He told me about his depression a week after we got married. I remember the way he had said it, he blurted it out in an extremely nonchalant, matter-of-fact kind of way, not realising the impact his words were having on me.
“I have had depression since the past eight years and I have been taking pills due to which I might not be able to consummate the marriage.”
When I asked him, with tears streaming down my face, why he didn’t tell me this before the marriage took place, all I got out of him was,
“I thought you would get angry at me.”
Angry at him? That is the reason I was given for not being told about something as big as this.
Throughout the short time that we were together, however betrayed I felt, I tried to get him to go to a psychiatrist. I tried everything, love, hate, anger, and I prayed to God all night to make my husband understand that I was not his enemy and that it is all for his own good, but every time I tried, I got only one answer,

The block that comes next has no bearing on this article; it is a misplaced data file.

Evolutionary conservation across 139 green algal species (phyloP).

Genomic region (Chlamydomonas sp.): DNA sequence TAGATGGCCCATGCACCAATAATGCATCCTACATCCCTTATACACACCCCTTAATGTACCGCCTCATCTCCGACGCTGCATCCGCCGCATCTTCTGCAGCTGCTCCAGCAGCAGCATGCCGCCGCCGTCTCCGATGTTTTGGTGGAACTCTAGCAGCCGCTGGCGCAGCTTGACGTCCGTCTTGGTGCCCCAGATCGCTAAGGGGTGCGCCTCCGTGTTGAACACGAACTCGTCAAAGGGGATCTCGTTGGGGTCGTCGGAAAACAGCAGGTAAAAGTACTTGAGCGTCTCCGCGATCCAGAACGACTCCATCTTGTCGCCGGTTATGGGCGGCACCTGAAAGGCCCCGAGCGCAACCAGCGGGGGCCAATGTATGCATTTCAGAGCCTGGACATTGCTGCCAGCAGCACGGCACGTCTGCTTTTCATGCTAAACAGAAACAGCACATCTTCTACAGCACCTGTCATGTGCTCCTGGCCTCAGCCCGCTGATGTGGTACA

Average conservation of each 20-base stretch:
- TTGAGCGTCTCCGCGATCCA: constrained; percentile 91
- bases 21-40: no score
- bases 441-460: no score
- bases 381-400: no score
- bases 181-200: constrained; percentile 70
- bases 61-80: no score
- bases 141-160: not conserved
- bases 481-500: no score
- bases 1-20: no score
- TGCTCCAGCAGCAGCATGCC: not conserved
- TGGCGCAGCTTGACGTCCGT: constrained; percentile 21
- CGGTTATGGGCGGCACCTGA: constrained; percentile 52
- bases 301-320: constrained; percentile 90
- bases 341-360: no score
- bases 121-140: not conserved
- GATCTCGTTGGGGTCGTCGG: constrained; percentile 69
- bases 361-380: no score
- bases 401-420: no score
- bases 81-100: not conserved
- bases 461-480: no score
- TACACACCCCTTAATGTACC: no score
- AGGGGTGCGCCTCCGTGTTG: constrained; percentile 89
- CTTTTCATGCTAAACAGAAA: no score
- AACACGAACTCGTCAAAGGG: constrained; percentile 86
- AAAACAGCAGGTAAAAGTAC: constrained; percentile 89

“If you want to live with me, deal with me as I am, otherwise I can give you a divorce, and I will tell the world it is my fault.”
And it shocked me to my core every single time, because he talked about divorce like it was a walk in the park, like our bond didn’t matter, like he didn’t care if it did.